November 29, 2012
So technically I mentioned emulsions in my opus to the humble Cinna-Bum Cookie in the last post. I don’t know about you but I’m still exhausted by it all. Anyway, this seemed as good as time to give a little look at extracts, emulsions, oils, and flavorings.
Just so you know (because I tell you everything and hold nothing back as my spouse likes to remind me) this is only about one-third of what I have in the way of extracts, emulsions, oils, and flavorings. Have I also mentioned we have a kitchen pantry the size of a gerbil cage? The upside of this is that what I lack in impulse control (cookie cutters, flavorings, candy cookie bling) I make up for in an innate talent for efficient storage management. It’s a Swiss thing. That and I’m always punctual. And I love chocolate. Particularly Toblerone. Seriously, who but the Swiss would design a three-edged precision formed bar of chocolate packed with honey and nougat.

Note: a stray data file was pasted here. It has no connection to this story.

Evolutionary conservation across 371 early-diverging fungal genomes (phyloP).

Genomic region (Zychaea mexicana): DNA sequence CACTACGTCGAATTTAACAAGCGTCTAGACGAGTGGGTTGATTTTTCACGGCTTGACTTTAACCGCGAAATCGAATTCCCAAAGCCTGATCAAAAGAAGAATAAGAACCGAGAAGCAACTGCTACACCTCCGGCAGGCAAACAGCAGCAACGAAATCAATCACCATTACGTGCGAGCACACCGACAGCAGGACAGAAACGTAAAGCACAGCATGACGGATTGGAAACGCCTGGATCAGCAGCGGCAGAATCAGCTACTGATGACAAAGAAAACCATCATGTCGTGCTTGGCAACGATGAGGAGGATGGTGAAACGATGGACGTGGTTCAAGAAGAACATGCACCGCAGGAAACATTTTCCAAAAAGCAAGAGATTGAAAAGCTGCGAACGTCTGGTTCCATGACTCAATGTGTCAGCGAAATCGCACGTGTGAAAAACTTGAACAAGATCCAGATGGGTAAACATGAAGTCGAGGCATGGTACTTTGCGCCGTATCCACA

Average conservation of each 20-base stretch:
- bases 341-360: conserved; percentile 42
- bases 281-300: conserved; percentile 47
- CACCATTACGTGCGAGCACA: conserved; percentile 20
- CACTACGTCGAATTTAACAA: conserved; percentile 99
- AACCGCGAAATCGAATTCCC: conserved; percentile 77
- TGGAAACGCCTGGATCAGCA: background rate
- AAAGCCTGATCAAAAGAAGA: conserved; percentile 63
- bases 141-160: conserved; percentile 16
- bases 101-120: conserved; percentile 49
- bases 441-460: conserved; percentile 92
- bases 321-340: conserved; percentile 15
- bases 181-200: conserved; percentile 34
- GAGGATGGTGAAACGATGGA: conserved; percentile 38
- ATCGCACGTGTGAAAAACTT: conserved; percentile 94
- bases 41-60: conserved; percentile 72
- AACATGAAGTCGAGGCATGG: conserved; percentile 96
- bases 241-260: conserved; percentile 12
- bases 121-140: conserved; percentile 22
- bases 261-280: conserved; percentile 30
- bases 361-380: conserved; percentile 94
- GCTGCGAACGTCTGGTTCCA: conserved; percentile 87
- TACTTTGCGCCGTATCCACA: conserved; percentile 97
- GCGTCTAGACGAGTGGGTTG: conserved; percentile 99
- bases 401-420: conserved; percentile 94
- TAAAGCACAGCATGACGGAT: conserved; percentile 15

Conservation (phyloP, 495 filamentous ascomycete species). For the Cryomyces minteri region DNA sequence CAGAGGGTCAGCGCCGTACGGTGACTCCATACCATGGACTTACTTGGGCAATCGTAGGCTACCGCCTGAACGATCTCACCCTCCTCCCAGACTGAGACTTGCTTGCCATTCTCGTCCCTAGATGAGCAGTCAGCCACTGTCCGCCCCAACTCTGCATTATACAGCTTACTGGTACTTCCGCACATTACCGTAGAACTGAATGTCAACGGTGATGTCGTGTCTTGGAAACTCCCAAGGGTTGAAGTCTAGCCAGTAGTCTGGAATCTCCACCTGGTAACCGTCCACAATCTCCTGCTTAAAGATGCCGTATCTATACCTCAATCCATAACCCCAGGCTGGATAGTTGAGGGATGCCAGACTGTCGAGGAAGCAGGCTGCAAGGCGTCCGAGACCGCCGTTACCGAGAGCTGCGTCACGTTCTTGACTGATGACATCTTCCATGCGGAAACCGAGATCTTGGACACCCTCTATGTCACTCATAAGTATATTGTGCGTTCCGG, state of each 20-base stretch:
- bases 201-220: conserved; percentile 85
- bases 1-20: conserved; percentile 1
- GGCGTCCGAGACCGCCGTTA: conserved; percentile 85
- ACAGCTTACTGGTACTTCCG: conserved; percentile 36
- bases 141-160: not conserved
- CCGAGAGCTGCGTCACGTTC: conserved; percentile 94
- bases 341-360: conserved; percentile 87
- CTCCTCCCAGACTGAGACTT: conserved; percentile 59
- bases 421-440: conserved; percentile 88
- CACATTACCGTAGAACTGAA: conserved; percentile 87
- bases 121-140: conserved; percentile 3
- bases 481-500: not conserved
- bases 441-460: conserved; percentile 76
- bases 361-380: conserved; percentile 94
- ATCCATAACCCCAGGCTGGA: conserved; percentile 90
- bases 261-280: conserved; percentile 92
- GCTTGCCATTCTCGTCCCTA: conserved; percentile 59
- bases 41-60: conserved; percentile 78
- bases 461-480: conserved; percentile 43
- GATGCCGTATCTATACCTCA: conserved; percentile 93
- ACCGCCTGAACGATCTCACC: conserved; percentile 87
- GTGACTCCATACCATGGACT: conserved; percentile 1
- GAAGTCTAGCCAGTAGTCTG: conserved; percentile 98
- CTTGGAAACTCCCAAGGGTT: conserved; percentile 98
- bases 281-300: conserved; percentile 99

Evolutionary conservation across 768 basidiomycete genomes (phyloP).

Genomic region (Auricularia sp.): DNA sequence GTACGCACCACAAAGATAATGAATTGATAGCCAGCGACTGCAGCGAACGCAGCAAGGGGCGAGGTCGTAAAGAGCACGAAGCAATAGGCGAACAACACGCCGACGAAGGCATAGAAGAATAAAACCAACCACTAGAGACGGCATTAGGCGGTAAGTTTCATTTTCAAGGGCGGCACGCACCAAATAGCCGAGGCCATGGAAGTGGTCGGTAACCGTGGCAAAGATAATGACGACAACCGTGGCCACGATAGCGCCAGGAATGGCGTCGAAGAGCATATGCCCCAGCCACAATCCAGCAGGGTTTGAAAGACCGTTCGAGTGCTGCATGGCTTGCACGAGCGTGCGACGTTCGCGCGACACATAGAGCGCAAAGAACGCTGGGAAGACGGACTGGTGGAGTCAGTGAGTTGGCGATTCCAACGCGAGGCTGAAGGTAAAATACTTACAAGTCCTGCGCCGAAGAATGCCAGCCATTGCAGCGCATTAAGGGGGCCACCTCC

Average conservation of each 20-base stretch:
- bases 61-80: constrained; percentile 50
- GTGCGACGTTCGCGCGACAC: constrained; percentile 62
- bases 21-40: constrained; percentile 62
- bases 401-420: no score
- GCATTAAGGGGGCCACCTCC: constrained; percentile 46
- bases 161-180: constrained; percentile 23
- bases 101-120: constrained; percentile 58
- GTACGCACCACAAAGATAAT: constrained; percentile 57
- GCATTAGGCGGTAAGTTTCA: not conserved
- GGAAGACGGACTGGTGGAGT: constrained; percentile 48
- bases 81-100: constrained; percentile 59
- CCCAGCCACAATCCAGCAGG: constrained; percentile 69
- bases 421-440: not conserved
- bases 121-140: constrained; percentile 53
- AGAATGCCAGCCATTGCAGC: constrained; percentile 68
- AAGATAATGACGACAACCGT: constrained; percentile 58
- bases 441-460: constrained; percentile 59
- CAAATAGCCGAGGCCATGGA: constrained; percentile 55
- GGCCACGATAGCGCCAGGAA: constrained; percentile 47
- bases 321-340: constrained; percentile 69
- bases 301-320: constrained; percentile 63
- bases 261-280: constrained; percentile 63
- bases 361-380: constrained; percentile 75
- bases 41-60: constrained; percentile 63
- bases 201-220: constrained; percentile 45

My dear yodeling brothers and sisters, I love you.
Wow. I kind of went off the rails there so let’s get back on the flavor train.
Did we not all grow up with Schilling’s extracts in those cute little red and white boxes? Lynch’s Market, where we did all our shopping didn’t have many options back then. Just vanilla, lemon, rum, peppermint, orange, and almond but what Lynch’s lacked in consumer options they made up for in being the only grocery store in town where our family had an honest-to-goodness Oleson’s Mercantile store credit account. Have you had a chance to make a reference to Little House on the Prairie today? Don’t worry. You still have time. Anyway, what that meant is I could go to the store without a penny in my corduroy bell bottom pants pocket, walk up to one of the two check out counters clutching a box of Cracker Jacks and a copy of Tiger Beat magazine, scribble my first name on the receipt and walk out the door munching caramel popcorn while swooning over glossies of Bobby Sherman and David Cassidy.